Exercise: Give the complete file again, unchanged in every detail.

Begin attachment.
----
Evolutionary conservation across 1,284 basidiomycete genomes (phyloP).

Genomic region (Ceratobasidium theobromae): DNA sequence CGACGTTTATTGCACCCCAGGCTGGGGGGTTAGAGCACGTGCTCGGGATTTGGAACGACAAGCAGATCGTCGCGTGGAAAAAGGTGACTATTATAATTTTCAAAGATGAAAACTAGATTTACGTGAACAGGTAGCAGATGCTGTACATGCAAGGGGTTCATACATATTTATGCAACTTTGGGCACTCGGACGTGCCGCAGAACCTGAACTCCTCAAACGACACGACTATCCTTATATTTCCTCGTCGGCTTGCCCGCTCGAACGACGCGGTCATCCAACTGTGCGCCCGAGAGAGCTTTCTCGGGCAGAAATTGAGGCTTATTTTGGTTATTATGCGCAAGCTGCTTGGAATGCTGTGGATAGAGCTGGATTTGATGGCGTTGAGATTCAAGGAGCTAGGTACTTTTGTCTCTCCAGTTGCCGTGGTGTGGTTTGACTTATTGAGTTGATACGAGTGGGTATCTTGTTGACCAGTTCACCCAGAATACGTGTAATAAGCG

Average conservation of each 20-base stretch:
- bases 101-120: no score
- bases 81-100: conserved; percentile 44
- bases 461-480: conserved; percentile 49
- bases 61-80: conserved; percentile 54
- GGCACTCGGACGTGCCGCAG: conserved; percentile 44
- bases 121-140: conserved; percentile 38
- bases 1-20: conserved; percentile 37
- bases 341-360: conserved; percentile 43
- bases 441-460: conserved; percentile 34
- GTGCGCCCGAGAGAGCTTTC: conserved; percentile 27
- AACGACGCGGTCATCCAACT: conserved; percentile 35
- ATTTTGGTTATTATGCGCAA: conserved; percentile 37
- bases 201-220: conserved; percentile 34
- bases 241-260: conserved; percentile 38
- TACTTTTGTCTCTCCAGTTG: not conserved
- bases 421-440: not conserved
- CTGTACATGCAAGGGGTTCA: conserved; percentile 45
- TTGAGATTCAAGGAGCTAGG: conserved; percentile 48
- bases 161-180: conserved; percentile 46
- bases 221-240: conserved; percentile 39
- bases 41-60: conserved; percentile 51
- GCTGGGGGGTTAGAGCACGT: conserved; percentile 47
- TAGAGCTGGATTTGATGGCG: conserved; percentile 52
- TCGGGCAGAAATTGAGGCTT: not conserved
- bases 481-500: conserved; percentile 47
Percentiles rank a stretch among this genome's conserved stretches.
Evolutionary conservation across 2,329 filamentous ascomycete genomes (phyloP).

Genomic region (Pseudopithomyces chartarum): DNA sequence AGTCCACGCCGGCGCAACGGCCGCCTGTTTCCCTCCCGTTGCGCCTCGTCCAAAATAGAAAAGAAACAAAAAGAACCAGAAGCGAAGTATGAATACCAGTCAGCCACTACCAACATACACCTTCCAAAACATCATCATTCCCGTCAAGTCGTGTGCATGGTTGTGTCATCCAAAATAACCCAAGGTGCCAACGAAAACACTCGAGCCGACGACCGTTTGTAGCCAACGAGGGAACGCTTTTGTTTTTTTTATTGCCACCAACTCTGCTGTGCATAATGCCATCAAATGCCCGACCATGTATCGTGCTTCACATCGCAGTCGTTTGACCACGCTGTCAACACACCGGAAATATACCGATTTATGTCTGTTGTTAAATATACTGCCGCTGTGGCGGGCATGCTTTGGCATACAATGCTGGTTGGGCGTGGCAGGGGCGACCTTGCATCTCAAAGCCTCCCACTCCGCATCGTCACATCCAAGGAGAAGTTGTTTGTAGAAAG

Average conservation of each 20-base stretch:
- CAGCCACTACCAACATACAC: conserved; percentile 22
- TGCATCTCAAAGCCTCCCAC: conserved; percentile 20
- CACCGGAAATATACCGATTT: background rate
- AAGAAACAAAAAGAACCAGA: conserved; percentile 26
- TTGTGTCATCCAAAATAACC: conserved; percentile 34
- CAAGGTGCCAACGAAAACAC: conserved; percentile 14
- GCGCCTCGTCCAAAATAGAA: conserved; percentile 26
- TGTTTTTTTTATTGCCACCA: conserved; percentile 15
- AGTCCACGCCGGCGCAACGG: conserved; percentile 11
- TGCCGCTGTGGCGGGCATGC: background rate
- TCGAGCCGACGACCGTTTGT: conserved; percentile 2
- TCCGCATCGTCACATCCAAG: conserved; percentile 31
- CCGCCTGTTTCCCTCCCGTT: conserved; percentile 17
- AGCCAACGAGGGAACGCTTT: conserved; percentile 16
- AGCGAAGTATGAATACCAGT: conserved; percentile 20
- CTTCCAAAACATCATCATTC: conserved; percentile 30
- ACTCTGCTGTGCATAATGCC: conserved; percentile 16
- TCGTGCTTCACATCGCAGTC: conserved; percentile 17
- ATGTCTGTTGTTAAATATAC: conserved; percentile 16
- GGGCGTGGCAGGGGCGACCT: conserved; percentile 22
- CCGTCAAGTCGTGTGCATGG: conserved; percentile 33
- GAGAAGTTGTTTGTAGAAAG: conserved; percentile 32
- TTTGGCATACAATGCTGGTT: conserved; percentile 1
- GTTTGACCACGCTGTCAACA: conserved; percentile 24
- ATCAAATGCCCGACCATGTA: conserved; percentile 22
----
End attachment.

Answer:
Evolutionary conservation across 1,284 basidiomycete genomes (phyloP).

Genomic region (Ceratobasidium theobromae): DNA sequence CGACGTTTATTGCACCCCAGGCTGGGGGGTTAGAGCACGTGCTCGGGATTTGGAACGACAAGCAGATCGTCGCGTGGAAAAAGGTGACTATTATAATTTTCAAAGATGAAAACTAGATTTACGTGAACAGGTAGCAGATGCTGTACATGCAAGGGGTTCATACATATTTATGCAACTTTGGGCACTCGGACGTGCCGCAGAACCTGAACTCCTCAAACGACACGACTATCCTTATATTTCCTCGTCGGCTTGCCCGCTCGAACGACGCGGTCATCCAACTGTGCGCCCGAGAGAGCTTTCTCGGGCAGAAATTGAGGCTTATTTTGGTTATTATGCGCAAGCTGCTTGGAATGCTGTGGATAGAGCTGGATTTGATGGCGTTGAGATTCAAGGAGCTAGGTACTTTTGTCTCTCCAGTTGCCGTGGTGTGGTTTGACTTATTGAGTTGATACGAGTGGGTATCTTGTTGACCAGTTCACCCAGAATACGTGTAATAAGCG

Average conservation of each 20-base stretch:
- bases 101-120: no score
- bases 81-100: conserved; percentile 44
- bases 461-480: conserved; percentile 49
- bases 61-80: conserved; percentile 54
- GGCACTCGGACGTGCCGCAG: conserved; percentile 44
- bases 121-140: conserved; percentile 38
- bases 1-20: conserved; percentile 37
- bases 341-360: conserved; percentile 43
- bases 441-460: conserved; percentile 34
- GTGCGCCCGAGAGAGCTTTC: conserved; percentile 27
- AACGACGCGGTCATCCAACT: conserved; percentile 35
- ATTTTGGTTATTATGCGCAA: conserved; percentile 37
- bases 201-220: conserved; percentile 34
- bases 241-260: conserved; percentile 38
- TACTTTTGTCTCTCCAGTTG: not conserved
- bases 421-440: not conserved
- CTGTACATGCAAGGGGTTCA: conserved; percentile 45
- TTGAGATTCAAGGAGCTAGG: conserved; percentile 48
- bases 161-180: conserved; percentile 46
- bases 221-240: conserved; percentile 39
- bases 41-60: conserved; percentile 51
- GCTGGGGGGTTAGAGCACGT: conserved; percentile 47
- TAGAGCTGGATTTGATGGCG: conserved; percentile 52
- TCGGGCAGAAATTGAGGCTT: not conserved
- bases 481-500: conserved; percentile 47
Percentiles rank a stretch among this genome's conserved stretches.
Evolutionary conservation across 2,329 filamentous ascomycete genomes (phyloP).

Genomic region (Pseudopithomyces chartarum): DNA sequence AGTCCACGCCGGCGCAACGGCCGCCTGTTTCCCTCCCGTTGCGCCTCGTCCAAAATAGAAAAGAAACAAAAAGAACCAGAAGCGAAGTATGAATACCAGTCAGCCACTACCAACATACACCTTCCAAAACATCATCATTCCCGTCAAGTCGTGTGCATGGTTGTGTCATCCAAAATAACCCAAGGTGCCAACGAAAACACTCGAGCCGACGACCGTTTGTAGCCAACGAGGGAACGCTTTTGTTTTTTTTATTGCCACCAACTCTGCTGTGCATAATGCCATCAAATGCCCGACCATGTATCGTGCTTCACATCGCAGTCGTTTGACCACGCTGTCAACACACCGGAAATATACCGATTTATGTCTGTTGTTAAATATACTGCCGCTGTGGCGGGCATGCTTTGGCATACAATGCTGGTTGGGCGTGGCAGGGGCGACCTTGCATCTCAAAGCCTCCCACTCCGCATCGTCACATCCAAGGAGAAGTTGTTTGTAGAAAG

Average conservation of each 20-base stretch:
- CAGCCACTACCAACATACAC: conserved; percentile 22
- TGCATCTCAAAGCCTCCCAC: conserved; percentile 20
- CACCGGAAATATACCGATTT: background rate
- AAGAAACAAAAAGAACCAGA: conserved; percentile 26
- TTGTGTCATCCAAAATAACC: conserved; percentile 34
- CAAGGTGCCAACGAAAACAC: conserved; percentile 14
- GCGCCTCGTCCAAAATAGAA: conserved; percentile 26
- TGTTTTTTTTATTGCCACCA: conserved; percentile 15
- AGTCCACGCCGGCGCAACGG: conserved; percentile 11
- TGCCGCTGTGGCGGGCATGC: background rate
- TCGAGCCGACGACCGTTTGT: conserved; percentile 2
- TCCGCATCGTCACATCCAAG: conserved; percentile 31
- CCGCCTGTTTCCCTCCCGTT: conserved; percentile 17
- AGCCAACGAGGGAACGCTTT: conserved; percentile 16
- AGCGAAGTATGAATACCAGT: conserved; percentile 20
- CTTCCAAAACATCATCATTC: conserved; percentile 30
- ACTCTGCTGTGCATAATGCC: conserved; percentile 16
- TCGTGCTTCACATCGCAGTC: conserved; percentile 17
- ATGTCTGTTGTTAAATATAC: conserved; percentile 16
- GGGCGTGGCAGGGGCGACCT: conserved; percentile 22
- CCGTCAAGTCGTGTGCATGG: conserved; percentile 33
- GAGAAGTTGTTTGTAGAAAG: conserved; percentile 32
- TTTGGCATACAATGCTGGTT: conserved; percentile 1
- GTTTGACCACGCTGTCAACA: conserved; percentile 24
- ATCAAATGCCCGACCATGTA: conserved; percentile 22